KALAMAZOO, Mich.—She’s been accused of “talking White” and “acting Black.” Of being racially ambiguous. Of being confused. But her identity, the ways in which she sees and understands herself, belies such insults, stereotypes, and generalizations. This is what some learned while “reading” an anonymous individual representing her own human “book” titled “Multi-Racial/Multi-Cultural/Multi-Ethnic” during WMU’s inaugural Human Library event, held last April.
This year, the campus community will have another chance to meet different people with diverse identities, and to talk about their own experiences too in a safe, nonjudgmental and welcoming environment.
The University’s 2020 Human Library: Unjudge Someone event is scheduled for Wednesday, Feb. 12 from 4-6:30 p.m. on Waldo Library’s first floor. The intention is for people to “not judge a book by its cover,” but to instead delve deeper into topics they may otherwise not have had the opportunity or courage to ask about.
During the lead-up, organizers this month have been offering a series of orientation sessions for those interested in being “books” that can be checked out. Visitors, who must present a valid WMU identification to participate, will be able to “borrow” books in 15-minute increments by selecting from titles and short explanations.
According to event organizers, the Human Library “is a place where real people serve as human library books and where difficult questions are expected, appreciated and answered.”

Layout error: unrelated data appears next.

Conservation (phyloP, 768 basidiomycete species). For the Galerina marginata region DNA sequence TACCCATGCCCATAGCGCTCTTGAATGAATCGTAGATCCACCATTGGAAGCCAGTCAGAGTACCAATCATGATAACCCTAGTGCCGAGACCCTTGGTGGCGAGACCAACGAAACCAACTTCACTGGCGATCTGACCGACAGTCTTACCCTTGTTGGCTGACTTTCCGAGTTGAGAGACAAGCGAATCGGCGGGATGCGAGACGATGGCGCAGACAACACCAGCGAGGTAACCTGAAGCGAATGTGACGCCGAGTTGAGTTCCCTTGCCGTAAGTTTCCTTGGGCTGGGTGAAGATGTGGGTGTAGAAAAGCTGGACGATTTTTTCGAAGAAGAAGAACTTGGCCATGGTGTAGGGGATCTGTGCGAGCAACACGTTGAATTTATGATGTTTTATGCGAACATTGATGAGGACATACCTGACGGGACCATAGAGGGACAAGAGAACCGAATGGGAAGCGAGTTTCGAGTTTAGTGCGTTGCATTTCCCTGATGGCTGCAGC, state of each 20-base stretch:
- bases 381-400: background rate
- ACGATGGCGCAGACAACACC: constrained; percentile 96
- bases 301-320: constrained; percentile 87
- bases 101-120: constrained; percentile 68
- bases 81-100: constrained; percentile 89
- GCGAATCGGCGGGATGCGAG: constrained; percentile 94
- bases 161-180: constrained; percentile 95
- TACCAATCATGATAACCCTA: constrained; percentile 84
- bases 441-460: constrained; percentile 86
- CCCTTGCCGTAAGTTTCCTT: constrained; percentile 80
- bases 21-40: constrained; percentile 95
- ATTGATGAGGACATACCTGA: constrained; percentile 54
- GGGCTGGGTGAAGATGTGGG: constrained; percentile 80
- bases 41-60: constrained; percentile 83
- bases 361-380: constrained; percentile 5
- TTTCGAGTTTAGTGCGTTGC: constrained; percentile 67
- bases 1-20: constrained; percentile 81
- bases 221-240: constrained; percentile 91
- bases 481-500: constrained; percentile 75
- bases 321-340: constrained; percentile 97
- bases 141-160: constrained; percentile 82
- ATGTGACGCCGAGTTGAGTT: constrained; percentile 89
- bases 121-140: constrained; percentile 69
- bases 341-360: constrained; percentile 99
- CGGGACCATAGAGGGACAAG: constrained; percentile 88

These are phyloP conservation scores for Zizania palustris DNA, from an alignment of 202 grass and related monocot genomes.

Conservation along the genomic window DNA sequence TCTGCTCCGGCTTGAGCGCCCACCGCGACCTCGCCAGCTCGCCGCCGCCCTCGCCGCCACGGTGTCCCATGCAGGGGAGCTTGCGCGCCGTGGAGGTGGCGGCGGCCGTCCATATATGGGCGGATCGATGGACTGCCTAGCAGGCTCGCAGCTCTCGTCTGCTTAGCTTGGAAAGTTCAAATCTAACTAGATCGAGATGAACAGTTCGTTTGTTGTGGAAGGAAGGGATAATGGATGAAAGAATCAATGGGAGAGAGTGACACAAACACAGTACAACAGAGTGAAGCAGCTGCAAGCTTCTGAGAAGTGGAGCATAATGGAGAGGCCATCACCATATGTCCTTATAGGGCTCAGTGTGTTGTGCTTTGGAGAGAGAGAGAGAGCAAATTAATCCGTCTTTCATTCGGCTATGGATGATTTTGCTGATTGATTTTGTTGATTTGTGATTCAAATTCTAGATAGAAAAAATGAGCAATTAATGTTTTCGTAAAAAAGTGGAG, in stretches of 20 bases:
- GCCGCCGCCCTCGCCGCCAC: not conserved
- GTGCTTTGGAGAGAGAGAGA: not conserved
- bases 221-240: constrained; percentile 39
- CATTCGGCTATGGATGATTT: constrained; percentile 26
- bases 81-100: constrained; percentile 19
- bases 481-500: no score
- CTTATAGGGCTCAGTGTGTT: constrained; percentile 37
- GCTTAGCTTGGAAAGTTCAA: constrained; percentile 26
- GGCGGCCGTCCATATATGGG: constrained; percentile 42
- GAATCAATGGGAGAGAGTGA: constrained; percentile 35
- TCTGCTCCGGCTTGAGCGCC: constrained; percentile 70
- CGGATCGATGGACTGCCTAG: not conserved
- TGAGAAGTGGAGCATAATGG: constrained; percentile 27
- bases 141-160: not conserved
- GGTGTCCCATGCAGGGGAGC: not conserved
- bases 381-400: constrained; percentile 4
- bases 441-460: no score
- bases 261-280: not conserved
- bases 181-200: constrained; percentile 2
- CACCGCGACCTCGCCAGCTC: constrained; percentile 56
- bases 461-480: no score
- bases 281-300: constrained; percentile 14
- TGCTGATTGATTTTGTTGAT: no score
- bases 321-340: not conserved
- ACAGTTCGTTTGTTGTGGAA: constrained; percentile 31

As with the first, this second event is licensed by the Human Library Organization. Launched 20 years ago in Copenhagen, Denmark, this effort to gain greater understanding in order to challenge preconceived notions and prejudices has become a worldwide movement, with smaller traditional libraries, global brands and everything in between utilizing the organization’s positive foundational activities to increase dialogue, and therefore understanding.
Helming WMU’s effort is Marcy Peake, WMU’s director of diversity and community outreach for the College of Education and Human Development. She learned about the human library concept eight years ago, and for the past three years has been offering a modified version of it in her family and consumer sciences course titled “Gender, Culture and Families.” She asks her student to find a classmate with a different identity than their own (be it racial, spiritual or other), conduct formal research, and then discuss their findings with their classmate to explore how that research does or doesn’t individually align.
For the Feb. 12 Human Library event, individuals may check out as many “books” as they’d like, and ask questions. Conversation prompts will be on tables, and “librarians,” or monitors, will be nearby in case a book wishes to end a session early. Peake says precautions have been taken in case conversations become too heated, traumatic or triggering.
Last year’s event offered 16 books. This year, with increased marketing and other outreach efforts, Peake hopes to have up to 25 books available for WMU patrons. Western’s Human Library is an approved WMU Signature Program event, which means students can earn credit through the engagement program for participating.
Although this year’s event is limited to student, faculty and staff participation because of the limited number of volunteers, organizers are hoping to open it to the community in the future.
“I’m having conversations about getting the community part on board,” says Peake.
Her grander goal is to offer an ongoing book repository that wouldn’t be limited to one day. She would also like to incorporate career-focused human books for younger students to check out so that misperceptions can be demystified and debunked.
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